Syracuse, NY 13210
Volume 13, 2013
Two poems by Robert W. Daly
It was her dresser, with her things, a place that belonged to her, was her.
“Mine,” she’d say.
“Do not touch the dresser set—the comb, the brush, the mirror with my
initials engraved by the silversmith.
Do not touch the green, cut glass pitcher that Alice gave me, or the
white Madonna, or the three dogs, or the olive wood carving of The
Flight into Egypt, or my perfume, or the blue tile with the hand
holding a heart. A valentine from you.
Don’t even move your picture, you as ‘a college man,’ the one you gave
me when I was sixteen and you were twenty-two. And don’t put
any thing on my dresser.”
“Can I look in the mirror?” I wondered.
So it was, for decades.
Even after she died, right there in front of all of us and the dresser, it
remained hers. For months I kept the dresser just as it was, a
shrine, a sacred place beyond use, dedicated to love and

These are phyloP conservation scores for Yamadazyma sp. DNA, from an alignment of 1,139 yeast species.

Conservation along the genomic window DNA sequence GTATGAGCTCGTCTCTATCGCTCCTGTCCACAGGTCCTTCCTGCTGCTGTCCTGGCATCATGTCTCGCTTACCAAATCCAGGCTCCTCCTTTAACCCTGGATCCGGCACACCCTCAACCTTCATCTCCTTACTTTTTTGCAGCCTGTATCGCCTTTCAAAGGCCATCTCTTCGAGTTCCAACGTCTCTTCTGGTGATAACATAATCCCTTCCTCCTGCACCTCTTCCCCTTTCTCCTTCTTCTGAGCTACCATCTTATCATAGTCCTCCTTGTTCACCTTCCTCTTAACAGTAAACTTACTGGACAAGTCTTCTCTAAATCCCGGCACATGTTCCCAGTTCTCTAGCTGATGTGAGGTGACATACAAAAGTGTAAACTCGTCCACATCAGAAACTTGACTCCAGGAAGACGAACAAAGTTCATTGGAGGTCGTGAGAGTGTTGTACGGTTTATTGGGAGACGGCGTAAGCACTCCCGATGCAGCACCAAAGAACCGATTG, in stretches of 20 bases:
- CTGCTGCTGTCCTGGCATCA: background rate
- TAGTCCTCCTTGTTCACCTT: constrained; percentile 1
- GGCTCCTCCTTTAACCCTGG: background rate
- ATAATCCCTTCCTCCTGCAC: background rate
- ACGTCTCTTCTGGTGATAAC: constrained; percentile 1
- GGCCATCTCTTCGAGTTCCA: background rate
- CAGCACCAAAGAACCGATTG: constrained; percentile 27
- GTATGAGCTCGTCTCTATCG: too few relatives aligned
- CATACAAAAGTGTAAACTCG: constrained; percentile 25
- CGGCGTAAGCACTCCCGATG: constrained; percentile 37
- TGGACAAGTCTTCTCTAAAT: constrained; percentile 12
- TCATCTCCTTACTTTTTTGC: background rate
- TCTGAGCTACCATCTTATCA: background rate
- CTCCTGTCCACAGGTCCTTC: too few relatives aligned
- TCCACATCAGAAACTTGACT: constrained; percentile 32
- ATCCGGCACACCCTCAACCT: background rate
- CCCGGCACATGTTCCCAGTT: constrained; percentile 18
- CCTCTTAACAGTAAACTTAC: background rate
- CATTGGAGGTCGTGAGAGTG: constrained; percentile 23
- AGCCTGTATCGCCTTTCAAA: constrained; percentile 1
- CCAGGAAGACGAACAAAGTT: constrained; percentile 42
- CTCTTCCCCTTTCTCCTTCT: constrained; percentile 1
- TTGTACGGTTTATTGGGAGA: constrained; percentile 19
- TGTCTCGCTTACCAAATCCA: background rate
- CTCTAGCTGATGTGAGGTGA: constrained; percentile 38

Then today, crying and lonely, I looked at her things and the dresser. Still
among the living, I saw anew my picture.
She had wanted it there, for her, then.
Now, this picture does not belong. I want it gone.
It feeds my grief and loss
I place it out of sight.
What of the green pitcher and the other things? The dresser? Will they,
in time, be restored to common use, released from their duties as
memorials, hers and mine?
Certainly, but not yet.
With first light, a robin wakes me with his call.
He lives in the yew outside my window.
He sings again at six am—a song so bright
I do not summon dark omens about the day.
I spot his rusted breast and urgent steps
as he forages my lawn
in the morning sun.
I do not know to whom he calls,
yet find his presence good,
before The Times arrives.
Back to Volume 13, Table of Contents